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Like two overlapping line segments, we can find infinite points of intersection. To enumerate all these points might not make sense, and we might just want to present that this collection is infinity.

Floating point numbers have defined NegativeInfinity and PositiveInfinity. A number which represents count or ordinal seem not necessary to use floating point numbers, however, integers are not defined something to represent infinity.

So I tried to implement an infinite enumerable. But I suddenly get confused with the term "enumerable" ..

Is there a better way to solve this problem? And is an infinite enumerable still enumerable?

  • Code

    public partial class Infinity: IEnumerable<object> {
        IEnumerator<object> IEnumerable<object>.GetEnumerator() {
            for(; ; )
                yield return Infinity.Enumerable;
        }
    
        public IEnumerator GetEnumerator() {
            for(; ; )
                yield return Infinity.Enumerable;
        }
    
        public Infinity LongCount(
            Func<object, bool> predicate=default(Func<object, bool>)) {
            return Infinity.Enumerable;
        }
    
        public Infinity Count(
            Func<object, bool> predicate=default(Func<object, bool>)) {
            return Infinity.Enumerable;
        }
    
        public static readonly Infinity Enumerable=new Infinity();
    }
    

Edit:

Thanks for answering. I'm not confused with IEnumerable and IEnumerator. GetEnumerator methods return Infinity.Enumerable is because I do not want to declare an extra dummy object such as:

static readonly object dummy=new object();

and yield return dummy in GetEnumerator methods.

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2 Answers 2

up vote 5 down vote accepted

And is an infinite enumerable still enumerable?

Enumerable, in this sense, is based off the second definition of enumerate:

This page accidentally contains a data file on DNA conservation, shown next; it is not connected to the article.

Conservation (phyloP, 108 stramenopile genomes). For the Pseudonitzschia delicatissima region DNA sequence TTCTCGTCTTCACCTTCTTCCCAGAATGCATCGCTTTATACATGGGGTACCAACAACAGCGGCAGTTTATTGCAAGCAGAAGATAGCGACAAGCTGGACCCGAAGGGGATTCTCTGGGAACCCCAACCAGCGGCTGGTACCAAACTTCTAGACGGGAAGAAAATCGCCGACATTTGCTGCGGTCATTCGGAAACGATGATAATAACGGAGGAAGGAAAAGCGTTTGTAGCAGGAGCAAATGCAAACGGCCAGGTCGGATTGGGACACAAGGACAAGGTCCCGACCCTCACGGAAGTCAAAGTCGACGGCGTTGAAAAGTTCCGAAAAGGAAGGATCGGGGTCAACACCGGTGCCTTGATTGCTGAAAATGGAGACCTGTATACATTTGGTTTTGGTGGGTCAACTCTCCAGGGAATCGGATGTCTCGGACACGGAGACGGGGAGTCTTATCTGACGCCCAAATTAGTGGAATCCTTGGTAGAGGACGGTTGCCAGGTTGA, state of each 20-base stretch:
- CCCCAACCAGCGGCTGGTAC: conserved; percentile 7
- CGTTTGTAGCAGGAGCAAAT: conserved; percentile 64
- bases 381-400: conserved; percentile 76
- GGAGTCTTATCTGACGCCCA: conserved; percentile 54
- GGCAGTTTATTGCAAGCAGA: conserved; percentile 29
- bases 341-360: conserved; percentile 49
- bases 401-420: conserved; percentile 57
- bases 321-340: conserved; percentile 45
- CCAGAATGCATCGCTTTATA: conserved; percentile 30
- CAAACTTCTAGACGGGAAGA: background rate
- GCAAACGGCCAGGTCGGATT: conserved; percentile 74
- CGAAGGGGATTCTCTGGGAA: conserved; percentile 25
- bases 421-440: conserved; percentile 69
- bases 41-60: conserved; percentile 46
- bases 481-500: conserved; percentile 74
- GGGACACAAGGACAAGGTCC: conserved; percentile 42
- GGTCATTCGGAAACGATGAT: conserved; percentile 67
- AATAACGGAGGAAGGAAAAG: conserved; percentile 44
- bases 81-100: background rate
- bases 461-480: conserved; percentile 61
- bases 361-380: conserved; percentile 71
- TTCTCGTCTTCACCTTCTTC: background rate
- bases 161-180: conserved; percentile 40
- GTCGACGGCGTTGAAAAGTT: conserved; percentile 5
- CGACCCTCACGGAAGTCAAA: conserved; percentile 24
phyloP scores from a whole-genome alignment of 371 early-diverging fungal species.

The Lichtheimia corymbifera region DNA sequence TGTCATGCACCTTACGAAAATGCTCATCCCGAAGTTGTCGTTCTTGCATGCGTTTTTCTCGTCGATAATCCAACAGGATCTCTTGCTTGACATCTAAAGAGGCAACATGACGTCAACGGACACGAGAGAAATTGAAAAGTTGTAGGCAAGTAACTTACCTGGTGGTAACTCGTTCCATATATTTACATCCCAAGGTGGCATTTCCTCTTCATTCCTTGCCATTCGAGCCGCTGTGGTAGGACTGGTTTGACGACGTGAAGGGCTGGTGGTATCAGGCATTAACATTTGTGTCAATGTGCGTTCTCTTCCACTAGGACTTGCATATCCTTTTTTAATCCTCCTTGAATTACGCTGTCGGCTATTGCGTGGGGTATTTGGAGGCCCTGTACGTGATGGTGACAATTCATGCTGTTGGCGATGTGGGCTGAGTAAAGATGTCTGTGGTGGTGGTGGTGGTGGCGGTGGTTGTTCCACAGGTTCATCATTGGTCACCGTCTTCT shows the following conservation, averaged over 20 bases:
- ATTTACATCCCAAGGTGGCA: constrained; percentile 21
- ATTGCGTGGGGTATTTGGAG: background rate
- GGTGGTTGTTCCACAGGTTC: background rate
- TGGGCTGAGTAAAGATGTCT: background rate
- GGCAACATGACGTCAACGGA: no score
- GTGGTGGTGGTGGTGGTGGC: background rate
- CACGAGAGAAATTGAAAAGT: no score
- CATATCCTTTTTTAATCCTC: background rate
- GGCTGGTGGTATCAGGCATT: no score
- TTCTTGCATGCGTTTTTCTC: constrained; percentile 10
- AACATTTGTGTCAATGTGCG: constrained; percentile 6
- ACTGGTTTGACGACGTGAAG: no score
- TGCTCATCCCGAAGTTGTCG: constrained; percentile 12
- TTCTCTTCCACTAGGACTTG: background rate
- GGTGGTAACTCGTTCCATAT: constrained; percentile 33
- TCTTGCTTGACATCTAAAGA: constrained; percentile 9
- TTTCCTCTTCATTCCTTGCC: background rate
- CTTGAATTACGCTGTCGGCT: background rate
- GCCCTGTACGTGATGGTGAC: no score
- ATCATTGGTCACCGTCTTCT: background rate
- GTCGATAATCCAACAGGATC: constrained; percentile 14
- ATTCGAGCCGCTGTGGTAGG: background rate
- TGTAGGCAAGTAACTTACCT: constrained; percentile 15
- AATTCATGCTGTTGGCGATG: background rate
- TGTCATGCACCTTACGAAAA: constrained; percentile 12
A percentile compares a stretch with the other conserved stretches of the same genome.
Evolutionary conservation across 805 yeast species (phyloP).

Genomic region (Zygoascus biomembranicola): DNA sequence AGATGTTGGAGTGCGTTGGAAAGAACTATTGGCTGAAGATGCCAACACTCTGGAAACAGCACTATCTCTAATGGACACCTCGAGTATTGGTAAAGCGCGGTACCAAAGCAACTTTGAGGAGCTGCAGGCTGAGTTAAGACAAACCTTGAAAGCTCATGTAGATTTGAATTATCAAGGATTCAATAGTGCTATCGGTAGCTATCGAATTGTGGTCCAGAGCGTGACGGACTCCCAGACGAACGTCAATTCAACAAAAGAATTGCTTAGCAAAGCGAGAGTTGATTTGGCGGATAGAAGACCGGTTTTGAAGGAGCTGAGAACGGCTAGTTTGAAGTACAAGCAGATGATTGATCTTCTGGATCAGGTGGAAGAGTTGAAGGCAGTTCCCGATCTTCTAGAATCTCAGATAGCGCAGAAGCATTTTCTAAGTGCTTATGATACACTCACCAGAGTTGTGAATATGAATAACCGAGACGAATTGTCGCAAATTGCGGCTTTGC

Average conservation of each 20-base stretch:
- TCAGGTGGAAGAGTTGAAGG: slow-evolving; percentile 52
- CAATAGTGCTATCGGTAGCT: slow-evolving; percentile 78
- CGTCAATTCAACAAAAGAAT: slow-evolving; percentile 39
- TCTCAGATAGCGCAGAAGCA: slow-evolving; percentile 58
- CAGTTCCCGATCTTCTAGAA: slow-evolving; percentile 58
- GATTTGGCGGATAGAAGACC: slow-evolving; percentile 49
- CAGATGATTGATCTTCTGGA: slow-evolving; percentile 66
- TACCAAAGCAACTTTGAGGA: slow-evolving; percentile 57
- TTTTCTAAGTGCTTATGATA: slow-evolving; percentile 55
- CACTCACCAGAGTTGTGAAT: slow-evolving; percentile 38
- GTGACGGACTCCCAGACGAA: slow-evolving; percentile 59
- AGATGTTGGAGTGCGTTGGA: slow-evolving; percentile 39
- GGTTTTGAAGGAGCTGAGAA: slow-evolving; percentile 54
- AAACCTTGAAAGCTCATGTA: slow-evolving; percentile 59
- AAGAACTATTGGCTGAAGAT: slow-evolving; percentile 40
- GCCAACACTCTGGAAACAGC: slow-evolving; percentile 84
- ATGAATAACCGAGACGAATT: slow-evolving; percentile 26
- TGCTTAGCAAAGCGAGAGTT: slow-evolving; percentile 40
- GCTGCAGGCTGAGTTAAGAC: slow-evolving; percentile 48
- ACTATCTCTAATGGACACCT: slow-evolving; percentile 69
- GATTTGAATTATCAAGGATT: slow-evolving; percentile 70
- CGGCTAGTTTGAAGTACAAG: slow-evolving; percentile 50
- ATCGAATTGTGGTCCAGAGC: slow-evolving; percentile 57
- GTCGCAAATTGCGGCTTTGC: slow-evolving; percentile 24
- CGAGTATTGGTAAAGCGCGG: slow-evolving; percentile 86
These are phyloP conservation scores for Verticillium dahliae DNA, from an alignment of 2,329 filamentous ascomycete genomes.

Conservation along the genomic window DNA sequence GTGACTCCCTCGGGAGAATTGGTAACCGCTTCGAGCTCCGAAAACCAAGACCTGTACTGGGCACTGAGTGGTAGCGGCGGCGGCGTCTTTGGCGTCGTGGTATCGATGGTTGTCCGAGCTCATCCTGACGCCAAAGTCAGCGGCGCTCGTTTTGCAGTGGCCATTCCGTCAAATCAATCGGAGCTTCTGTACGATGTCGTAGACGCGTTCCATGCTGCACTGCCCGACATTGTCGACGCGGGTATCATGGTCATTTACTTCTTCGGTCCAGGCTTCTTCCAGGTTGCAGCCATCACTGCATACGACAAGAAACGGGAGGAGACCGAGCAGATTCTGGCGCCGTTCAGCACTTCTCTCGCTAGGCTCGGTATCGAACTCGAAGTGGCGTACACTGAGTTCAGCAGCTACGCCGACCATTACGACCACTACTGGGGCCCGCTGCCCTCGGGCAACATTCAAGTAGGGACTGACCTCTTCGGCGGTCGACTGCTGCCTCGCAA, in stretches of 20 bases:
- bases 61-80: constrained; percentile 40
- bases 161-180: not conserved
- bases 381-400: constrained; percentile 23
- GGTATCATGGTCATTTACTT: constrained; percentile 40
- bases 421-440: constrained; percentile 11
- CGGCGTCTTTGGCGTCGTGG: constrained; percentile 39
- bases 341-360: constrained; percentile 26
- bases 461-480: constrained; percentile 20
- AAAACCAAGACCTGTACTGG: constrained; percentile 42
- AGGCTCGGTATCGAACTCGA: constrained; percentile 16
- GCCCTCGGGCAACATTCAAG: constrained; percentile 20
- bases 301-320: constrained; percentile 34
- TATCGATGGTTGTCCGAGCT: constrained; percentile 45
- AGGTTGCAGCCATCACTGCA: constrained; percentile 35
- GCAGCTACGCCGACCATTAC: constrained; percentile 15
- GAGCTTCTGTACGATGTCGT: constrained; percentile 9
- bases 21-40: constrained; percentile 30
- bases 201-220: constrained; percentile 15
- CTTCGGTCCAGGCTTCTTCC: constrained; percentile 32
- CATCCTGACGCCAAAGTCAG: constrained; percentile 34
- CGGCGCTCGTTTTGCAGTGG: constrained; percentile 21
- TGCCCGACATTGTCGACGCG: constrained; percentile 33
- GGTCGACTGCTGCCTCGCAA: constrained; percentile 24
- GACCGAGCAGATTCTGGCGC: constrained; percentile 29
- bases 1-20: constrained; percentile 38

to specify one after another

It is not referring to the (more common outside of computing) definition whereby it effectively means "able to be counted."

In this sense, an infinite series can definitely be listed one item after another, and qualifies as an enumerable.

That being said, I don't see the purpose behind your code in this example. Infinite enumerables are typically representing something like a stream of data without an end, or other sources where there is no "end", but the potential to continually pull information.

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3  
Neither "countable" nor "enumerable" in mathematical analysis carry the connotation of finite cardinality. mathworld.wolfram.com/CountablyInfinite.html –  Ben Voigt May 22 '13 at 23:44
    
I don't enumerate it in fact, but to represent something: 1) It's enumerable; 2) It's a quantity of infinity(in integer). –  Ken Kin May 23 '13 at 0:00

The positive natural numbers are infinite and clearly enumerable (1, 2, 3, …). The concept is well-defined even outside of C#.

Your class however has problems because you are confusing the IEnumerable and IEnumerator interface. The GetEnumerator method returns only one enumerator. That is infinite.

An easy implementation of an infinite IEnumerable in C# (as a method rather than a class) looks as follows:

IEnumerable<int> Infinite() {
    int i = 1;
    while (true)
        yield return i++;
}

Caveat: int overflows at some point. However, by default C# will then simply loop back to negative numbers.

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3  
The behaviour on overflow depends on whether it's in a checked context or not, which can be changed on a per-project basis as well as specifically for chunks of code. –  Jon Skeet May 22 '13 at 23:41
    
@JonSkeet True. For simplicity’s sake I was assuming the default. –  Konrad Rudolph May 22 '13 at 23:43
    
What I tried to do is use something to represent infinity, I don't actually enumerate it though .. –  Ken Kin May 23 '13 at 0:38
    
@Ken You don’t need to enumerate it, but this represents infinity just fine. –  Konrad Rudolph May 23 '13 at 12:38
    
I'm marking the currently higher voted answer. This answer is also helpful, thank you very much. –  Ken Kin May 23 '13 at 16:40

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